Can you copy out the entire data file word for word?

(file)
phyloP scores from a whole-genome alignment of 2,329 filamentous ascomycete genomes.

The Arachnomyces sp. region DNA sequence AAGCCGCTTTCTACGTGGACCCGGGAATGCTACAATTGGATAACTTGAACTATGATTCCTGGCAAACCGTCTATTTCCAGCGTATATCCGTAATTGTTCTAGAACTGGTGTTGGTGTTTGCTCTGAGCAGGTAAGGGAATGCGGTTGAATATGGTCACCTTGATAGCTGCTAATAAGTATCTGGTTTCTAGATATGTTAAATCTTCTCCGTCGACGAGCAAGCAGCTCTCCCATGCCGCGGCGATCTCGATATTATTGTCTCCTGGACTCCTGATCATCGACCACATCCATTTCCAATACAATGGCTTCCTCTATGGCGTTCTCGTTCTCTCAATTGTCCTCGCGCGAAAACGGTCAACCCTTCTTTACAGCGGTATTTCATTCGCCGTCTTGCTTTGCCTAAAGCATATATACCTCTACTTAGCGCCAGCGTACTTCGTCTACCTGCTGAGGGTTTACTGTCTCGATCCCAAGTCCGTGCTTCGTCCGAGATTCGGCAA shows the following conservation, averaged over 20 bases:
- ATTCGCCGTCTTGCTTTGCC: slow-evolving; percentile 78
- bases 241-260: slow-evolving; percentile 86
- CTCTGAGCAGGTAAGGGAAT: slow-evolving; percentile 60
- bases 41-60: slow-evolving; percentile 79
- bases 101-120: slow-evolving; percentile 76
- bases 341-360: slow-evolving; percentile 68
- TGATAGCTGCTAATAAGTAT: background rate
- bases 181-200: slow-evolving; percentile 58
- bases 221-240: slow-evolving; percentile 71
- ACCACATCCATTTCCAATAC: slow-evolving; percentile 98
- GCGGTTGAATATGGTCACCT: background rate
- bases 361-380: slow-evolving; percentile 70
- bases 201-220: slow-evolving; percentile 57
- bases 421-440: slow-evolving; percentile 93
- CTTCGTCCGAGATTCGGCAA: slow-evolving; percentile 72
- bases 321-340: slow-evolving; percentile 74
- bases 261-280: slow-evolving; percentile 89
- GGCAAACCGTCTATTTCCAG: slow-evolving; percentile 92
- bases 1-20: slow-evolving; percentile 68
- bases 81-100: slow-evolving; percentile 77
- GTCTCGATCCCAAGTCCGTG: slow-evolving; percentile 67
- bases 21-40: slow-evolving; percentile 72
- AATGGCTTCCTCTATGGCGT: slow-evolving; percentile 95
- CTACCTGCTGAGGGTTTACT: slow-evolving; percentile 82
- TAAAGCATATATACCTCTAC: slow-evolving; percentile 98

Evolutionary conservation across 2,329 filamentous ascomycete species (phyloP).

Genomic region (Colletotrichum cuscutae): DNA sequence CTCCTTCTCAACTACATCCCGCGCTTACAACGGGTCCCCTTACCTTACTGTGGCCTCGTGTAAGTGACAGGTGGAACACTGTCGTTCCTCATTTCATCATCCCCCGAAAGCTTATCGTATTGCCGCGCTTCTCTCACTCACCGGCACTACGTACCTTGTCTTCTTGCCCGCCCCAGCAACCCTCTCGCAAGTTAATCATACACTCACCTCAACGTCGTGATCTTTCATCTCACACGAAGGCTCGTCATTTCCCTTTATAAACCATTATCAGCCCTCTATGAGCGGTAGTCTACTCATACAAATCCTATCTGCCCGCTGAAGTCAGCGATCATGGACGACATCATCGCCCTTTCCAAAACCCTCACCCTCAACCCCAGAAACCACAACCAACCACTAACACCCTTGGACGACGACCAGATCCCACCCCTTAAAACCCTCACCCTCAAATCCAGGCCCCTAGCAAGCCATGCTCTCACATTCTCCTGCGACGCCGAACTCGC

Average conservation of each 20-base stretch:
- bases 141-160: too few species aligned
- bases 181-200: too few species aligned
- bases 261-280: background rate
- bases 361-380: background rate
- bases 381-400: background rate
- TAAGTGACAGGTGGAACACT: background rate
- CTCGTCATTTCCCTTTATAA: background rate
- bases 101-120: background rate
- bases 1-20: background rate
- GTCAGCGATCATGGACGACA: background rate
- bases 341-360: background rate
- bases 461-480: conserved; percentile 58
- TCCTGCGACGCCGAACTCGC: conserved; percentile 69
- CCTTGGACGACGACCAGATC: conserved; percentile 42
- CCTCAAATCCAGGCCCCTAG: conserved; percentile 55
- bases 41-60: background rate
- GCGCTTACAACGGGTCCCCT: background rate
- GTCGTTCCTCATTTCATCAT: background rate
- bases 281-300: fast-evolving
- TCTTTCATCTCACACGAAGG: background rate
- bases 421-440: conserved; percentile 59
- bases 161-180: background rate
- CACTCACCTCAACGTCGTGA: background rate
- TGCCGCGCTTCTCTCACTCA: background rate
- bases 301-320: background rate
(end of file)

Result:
phyloP scores from a whole-genome alignment of 2,329 filamentous ascomycete genomes.

The Arachnomyces sp. region DNA sequence AAGCCGCTTTCTACGTGGACCCGGGAATGCTACAATTGGATAACTTGAACTATGATTCCTGGCAAACCGTCTATTTCCAGCGTATATCCGTAATTGTTCTAGAACTGGTGTTGGTGTTTGCTCTGAGCAGGTAAGGGAATGCGGTTGAATATGGTCACCTTGATAGCTGCTAATAAGTATCTGGTTTCTAGATATGTTAAATCTTCTCCGTCGACGAGCAAGCAGCTCTCCCATGCCGCGGCGATCTCGATATTATTGTCTCCTGGACTCCTGATCATCGACCACATCCATTTCCAATACAATGGCTTCCTCTATGGCGTTCTCGTTCTCTCAATTGTCCTCGCGCGAAAACGGTCAACCCTTCTTTACAGCGGTATTTCATTCGCCGTCTTGCTTTGCCTAAAGCATATATACCTCTACTTAGCGCCAGCGTACTTCGTCTACCTGCTGAGGGTTTACTGTCTCGATCCCAAGTCCGTGCTTCGTCCGAGATTCGGCAA shows the following conservation, averaged over 20 bases:
- ATTCGCCGTCTTGCTTTGCC: slow-evolving; percentile 78
- bases 241-260: slow-evolving; percentile 86
- CTCTGAGCAGGTAAGGGAAT: slow-evolving; percentile 60
- bases 41-60: slow-evolving; percentile 79
- bases 101-120: slow-evolving; percentile 76
- bases 341-360: slow-evolving; percentile 68
- TGATAGCTGCTAATAAGTAT: background rate
- bases 181-200: slow-evolving; percentile 58
- bases 221-240: slow-evolving; percentile 71
- ACCACATCCATTTCCAATAC: slow-evolving; percentile 98
- GCGGTTGAATATGGTCACCT: background rate
- bases 361-380: slow-evolving; percentile 70
- bases 201-220: slow-evolving; percentile 57
- bases 421-440: slow-evolving; percentile 93
- CTTCGTCCGAGATTCGGCAA: slow-evolving; percentile 72
- bases 321-340: slow-evolving; percentile 74
- bases 261-280: slow-evolving; percentile 89
- GGCAAACCGTCTATTTCCAG: slow-evolving; percentile 92
- bases 1-20: slow-evolving; percentile 68
- bases 81-100: slow-evolving; percentile 77
- GTCTCGATCCCAAGTCCGTG: slow-evolving; percentile 67
- bases 21-40: slow-evolving; percentile 72
- AATGGCTTCCTCTATGGCGT: slow-evolving; percentile 95
- CTACCTGCTGAGGGTTTACT: slow-evolving; percentile 82
- TAAAGCATATATACCTCTAC: slow-evolving; percentile 98

Evolutionary conservation across 2,329 filamentous ascomycete species (phyloP).

Genomic region (Colletotrichum cuscutae): DNA sequence CTCCTTCTCAACTACATCCCGCGCTTACAACGGGTCCCCTTACCTTACTGTGGCCTCGTGTAAGTGACAGGTGGAACACTGTCGTTCCTCATTTCATCATCCCCCGAAAGCTTATCGTATTGCCGCGCTTCTCTCACTCACCGGCACTACGTACCTTGTCTTCTTGCCCGCCCCAGCAACCCTCTCGCAAGTTAATCATACACTCACCTCAACGTCGTGATCTTTCATCTCACACGAAGGCTCGTCATTTCCCTTTATAAACCATTATCAGCCCTCTATGAGCGGTAGTCTACTCATACAAATCCTATCTGCCCGCTGAAGTCAGCGATCATGGACGACATCATCGCCCTTTCCAAAACCCTCACCCTCAACCCCAGAAACCACAACCAACCACTAACACCCTTGGACGACGACCAGATCCCACCCCTTAAAACCCTCACCCTCAAATCCAGGCCCCTAGCAAGCCATGCTCTCACATTCTCCTGCGACGCCGAACTCGC

Average conservation of each 20-base stretch:
- bases 141-160: too few species aligned
- bases 181-200: too few species aligned
- bases 261-280: background rate
- bases 361-380: background rate
- bases 381-400: background rate
- TAAGTGACAGGTGGAACACT: background rate
- CTCGTCATTTCCCTTTATAA: background rate
- bases 101-120: background rate
- bases 1-20: background rate
- GTCAGCGATCATGGACGACA: background rate
- bases 341-360: background rate
- bases 461-480: conserved; percentile 58
- TCCTGCGACGCCGAACTCGC: conserved; percentile 69
- CCTTGGACGACGACCAGATC: conserved; percentile 42
- CCTCAAATCCAGGCCCCTAG: conserved; percentile 55
- bases 41-60: background rate
- GCGCTTACAACGGGTCCCCT: background rate
- GTCGTTCCTCATTTCATCAT: background rate
- bases 281-300: fast-evolving
- TCTTTCATCTCACACGAAGG: background rate
- bases 421-440: conserved; percentile 59
- bases 161-180: background rate
- CACTCACCTCAACGTCGTGA: background rate
- TGCCGCGCTTCTCTCACTCA: background rate
- bases 301-320: background rate